Google makes you overconfident…and ruins your performance
A couple of months ago I wrote about an experiment that showed that people who are able to access information on Google become overconfident. Now, another group of researchers has done a series of experiments to examine how google influences our investment behaviour. And it doesn’t look good.
Traditionally, retail investors got most of their financial advice from their broker, banker, or from family and friends. No longer. Today, most retail investors get their investment information from the internet or online apps. But if you recall my previous article linked above, you know that by being able to look stuff up on google, people started to think they were more knowledgeable than they really were. The fact that you have tons of information at your fingertips blurs the lines between what you think you know and what you really know.
Adrian Ward and his colleagues designed a series of experiments with some 500 volunteers and asked them to participate in different investment tasks. But before they did that, they had to answer a couple of general trivia questions to earn starting capital for their investments. The trick: Some participants were instructed to answer the quiz without the help of the internet while others were instructed to google answers if they felt unsure.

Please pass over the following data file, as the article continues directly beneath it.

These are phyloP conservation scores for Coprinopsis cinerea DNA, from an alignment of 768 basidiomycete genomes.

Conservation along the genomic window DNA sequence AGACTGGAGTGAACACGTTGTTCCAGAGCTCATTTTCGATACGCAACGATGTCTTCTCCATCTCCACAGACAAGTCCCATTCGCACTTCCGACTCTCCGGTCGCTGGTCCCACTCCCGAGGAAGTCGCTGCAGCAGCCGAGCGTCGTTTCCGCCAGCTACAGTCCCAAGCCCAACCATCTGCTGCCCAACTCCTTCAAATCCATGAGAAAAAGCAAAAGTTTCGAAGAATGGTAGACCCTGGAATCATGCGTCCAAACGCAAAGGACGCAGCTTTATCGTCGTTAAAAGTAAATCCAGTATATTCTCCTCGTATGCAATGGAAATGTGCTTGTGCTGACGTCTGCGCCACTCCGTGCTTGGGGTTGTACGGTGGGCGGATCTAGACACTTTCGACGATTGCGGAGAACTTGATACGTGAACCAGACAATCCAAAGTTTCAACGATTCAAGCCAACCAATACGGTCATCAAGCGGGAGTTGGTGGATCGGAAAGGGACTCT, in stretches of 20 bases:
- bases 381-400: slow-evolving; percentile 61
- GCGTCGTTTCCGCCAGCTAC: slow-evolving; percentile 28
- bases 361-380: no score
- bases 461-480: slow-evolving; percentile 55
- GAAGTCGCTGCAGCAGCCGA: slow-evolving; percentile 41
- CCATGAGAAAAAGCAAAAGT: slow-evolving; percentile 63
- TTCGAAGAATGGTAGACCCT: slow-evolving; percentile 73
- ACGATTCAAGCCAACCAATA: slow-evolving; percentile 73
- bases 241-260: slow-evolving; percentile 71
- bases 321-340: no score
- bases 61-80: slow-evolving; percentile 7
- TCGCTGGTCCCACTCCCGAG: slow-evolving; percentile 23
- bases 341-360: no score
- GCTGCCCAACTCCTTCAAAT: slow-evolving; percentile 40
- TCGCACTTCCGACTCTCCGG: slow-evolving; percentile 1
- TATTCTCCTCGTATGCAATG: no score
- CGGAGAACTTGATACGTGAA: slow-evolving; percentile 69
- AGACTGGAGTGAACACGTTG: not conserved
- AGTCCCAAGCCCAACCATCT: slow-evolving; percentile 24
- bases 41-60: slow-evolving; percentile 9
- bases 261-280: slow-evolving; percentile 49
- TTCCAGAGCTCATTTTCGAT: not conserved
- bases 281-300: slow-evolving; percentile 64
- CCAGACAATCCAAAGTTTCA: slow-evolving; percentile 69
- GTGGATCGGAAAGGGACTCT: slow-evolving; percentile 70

Once the participants had earned their starting capital, they could bet some of it on their performance as investors. The more confident a participant was in her ability as an investor, the more she would likely bet on her performance. The chart below shows that participants who were allowed to look up answers to the financial quiz on Google turned out to bet more on their investment success, reflecting a higher degree of confidence in their investment capabilities.
But if you then look at the performance of their investments the participants who were allowed to use Google may have been more confident, but their actual performance in the investment task was worse. The authors of the study don’t really know why the performance is worse. It could be because the ability to use Google reduces the attention and diligence put forth in the investment task. Thus, being able to use Google would make people rely more on heuristics and other mental shortcuts that lead to lower performance. But never mind the actual mechanism in this specific experiment, we know that overconfident investors have worse performance in real life simply because they trade more and pay higher fees that they cannot compensate with higher returns. So independent of the returns in this experiment, the effect of Google and the internet on the investment of retail investors seem likely to be negative.
The behaviour of investors who are allowed to use Google
Source: Ward et al. (2022)